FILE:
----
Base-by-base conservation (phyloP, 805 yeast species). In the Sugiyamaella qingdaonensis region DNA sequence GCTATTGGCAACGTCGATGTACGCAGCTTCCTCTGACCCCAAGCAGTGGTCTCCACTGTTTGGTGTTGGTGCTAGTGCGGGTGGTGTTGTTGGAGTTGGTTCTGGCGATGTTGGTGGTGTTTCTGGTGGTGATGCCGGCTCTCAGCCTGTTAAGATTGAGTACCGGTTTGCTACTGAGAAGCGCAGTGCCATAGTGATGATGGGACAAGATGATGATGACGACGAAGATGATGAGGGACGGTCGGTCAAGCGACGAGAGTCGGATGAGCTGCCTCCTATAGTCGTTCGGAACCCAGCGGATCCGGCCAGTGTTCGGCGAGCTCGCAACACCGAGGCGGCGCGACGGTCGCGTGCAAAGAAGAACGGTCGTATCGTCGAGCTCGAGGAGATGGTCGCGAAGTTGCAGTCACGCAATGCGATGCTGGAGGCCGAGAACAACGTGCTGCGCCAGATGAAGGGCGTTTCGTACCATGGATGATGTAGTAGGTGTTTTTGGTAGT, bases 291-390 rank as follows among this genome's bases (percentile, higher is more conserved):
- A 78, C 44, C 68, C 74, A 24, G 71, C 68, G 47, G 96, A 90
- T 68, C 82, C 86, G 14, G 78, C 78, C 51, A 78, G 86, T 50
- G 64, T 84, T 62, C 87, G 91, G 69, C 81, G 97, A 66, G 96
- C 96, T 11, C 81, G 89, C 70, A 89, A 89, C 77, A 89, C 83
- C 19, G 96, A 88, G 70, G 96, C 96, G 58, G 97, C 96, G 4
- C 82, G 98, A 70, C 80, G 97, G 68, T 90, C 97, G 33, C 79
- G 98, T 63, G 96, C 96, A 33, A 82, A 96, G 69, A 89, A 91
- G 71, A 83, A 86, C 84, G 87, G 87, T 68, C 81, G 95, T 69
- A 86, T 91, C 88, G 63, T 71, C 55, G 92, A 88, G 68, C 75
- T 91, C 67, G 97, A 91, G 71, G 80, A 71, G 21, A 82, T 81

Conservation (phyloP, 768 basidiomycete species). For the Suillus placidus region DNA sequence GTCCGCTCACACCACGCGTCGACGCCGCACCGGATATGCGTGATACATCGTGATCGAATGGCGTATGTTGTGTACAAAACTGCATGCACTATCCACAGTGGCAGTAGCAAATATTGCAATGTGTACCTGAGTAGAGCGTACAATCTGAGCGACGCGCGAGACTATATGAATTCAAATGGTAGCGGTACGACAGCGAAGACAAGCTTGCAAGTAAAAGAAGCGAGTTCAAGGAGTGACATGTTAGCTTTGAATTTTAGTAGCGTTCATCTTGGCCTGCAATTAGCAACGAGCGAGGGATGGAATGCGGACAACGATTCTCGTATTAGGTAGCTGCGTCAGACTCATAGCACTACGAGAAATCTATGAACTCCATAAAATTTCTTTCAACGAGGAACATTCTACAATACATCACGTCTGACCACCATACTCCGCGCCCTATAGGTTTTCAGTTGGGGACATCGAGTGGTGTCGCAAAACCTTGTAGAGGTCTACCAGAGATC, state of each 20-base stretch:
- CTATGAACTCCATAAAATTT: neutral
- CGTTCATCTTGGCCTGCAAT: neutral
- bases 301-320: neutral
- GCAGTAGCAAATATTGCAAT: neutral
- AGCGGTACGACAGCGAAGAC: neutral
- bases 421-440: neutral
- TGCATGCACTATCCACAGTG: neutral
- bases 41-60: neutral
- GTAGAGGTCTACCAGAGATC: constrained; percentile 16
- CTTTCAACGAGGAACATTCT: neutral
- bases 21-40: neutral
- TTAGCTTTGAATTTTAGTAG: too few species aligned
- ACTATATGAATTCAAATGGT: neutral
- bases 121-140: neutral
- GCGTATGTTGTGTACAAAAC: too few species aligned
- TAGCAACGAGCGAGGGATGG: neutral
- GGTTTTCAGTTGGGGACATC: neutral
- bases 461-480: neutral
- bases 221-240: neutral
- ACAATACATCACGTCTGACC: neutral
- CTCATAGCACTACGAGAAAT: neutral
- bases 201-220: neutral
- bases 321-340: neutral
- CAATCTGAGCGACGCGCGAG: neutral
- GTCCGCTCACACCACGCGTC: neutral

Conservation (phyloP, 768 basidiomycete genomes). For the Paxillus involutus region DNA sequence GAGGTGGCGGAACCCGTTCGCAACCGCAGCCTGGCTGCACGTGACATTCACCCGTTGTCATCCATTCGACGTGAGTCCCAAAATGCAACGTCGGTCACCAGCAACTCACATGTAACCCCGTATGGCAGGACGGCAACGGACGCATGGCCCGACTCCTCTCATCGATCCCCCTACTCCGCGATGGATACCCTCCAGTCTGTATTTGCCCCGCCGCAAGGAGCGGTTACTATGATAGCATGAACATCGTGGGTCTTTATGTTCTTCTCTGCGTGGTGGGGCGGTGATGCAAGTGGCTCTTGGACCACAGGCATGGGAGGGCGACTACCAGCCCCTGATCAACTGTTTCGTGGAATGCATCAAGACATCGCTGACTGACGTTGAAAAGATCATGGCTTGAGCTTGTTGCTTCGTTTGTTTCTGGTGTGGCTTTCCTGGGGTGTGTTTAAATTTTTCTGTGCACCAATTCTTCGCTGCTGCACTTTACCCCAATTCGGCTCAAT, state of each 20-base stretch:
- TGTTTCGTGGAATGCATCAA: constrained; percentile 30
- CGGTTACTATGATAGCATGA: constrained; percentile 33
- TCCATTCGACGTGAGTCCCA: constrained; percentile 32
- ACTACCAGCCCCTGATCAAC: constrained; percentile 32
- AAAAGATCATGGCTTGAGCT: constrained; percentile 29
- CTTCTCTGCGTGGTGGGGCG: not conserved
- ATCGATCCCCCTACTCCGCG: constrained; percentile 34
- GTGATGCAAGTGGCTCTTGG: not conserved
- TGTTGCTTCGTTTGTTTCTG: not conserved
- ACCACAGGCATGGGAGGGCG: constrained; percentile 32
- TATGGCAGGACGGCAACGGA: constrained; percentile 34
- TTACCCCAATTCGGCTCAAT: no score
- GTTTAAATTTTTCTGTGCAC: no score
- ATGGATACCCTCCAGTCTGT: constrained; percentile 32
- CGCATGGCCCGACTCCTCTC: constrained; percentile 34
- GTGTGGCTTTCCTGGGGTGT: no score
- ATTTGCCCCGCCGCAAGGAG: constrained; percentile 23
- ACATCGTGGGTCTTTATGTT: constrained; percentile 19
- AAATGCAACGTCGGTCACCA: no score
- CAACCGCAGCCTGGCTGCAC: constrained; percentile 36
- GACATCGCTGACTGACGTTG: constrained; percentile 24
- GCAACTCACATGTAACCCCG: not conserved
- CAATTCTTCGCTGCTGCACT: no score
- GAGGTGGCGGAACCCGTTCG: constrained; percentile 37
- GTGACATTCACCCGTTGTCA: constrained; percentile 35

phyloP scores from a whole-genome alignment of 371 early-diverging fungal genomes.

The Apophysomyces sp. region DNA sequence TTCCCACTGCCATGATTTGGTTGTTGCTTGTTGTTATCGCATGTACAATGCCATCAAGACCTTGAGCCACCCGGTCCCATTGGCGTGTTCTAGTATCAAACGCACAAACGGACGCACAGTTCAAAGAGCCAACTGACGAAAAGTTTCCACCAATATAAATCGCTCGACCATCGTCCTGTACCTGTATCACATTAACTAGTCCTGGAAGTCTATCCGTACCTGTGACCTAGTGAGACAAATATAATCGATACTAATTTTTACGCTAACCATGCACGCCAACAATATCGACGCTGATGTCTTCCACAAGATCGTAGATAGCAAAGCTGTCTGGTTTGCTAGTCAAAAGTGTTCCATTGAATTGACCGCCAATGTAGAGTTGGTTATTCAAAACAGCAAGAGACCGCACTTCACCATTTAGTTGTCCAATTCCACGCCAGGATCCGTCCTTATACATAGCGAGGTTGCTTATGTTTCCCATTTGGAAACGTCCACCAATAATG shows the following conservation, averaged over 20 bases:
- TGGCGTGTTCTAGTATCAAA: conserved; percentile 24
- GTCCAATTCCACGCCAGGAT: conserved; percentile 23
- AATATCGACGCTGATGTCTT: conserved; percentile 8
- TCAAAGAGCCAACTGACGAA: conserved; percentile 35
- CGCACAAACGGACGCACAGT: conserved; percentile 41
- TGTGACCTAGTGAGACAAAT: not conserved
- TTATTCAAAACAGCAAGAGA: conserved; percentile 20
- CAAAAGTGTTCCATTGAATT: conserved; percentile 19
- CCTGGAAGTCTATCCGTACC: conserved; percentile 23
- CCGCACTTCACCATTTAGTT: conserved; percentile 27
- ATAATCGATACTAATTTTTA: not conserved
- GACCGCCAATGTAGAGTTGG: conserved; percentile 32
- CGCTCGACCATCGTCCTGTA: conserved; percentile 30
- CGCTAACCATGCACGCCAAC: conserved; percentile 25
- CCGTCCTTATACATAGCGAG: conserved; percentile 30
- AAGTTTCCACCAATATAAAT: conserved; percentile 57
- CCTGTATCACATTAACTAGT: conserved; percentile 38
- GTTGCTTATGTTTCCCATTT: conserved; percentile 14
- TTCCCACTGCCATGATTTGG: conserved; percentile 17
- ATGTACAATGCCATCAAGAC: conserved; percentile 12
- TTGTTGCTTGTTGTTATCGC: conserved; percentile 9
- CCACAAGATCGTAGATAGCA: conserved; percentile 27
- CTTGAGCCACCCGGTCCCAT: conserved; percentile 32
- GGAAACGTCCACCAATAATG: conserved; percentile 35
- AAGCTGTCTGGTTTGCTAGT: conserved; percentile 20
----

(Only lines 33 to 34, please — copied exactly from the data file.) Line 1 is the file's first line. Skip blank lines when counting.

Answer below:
- CTCATAGCACTACGAGAAAT: neutral
- bases 201-220: neutral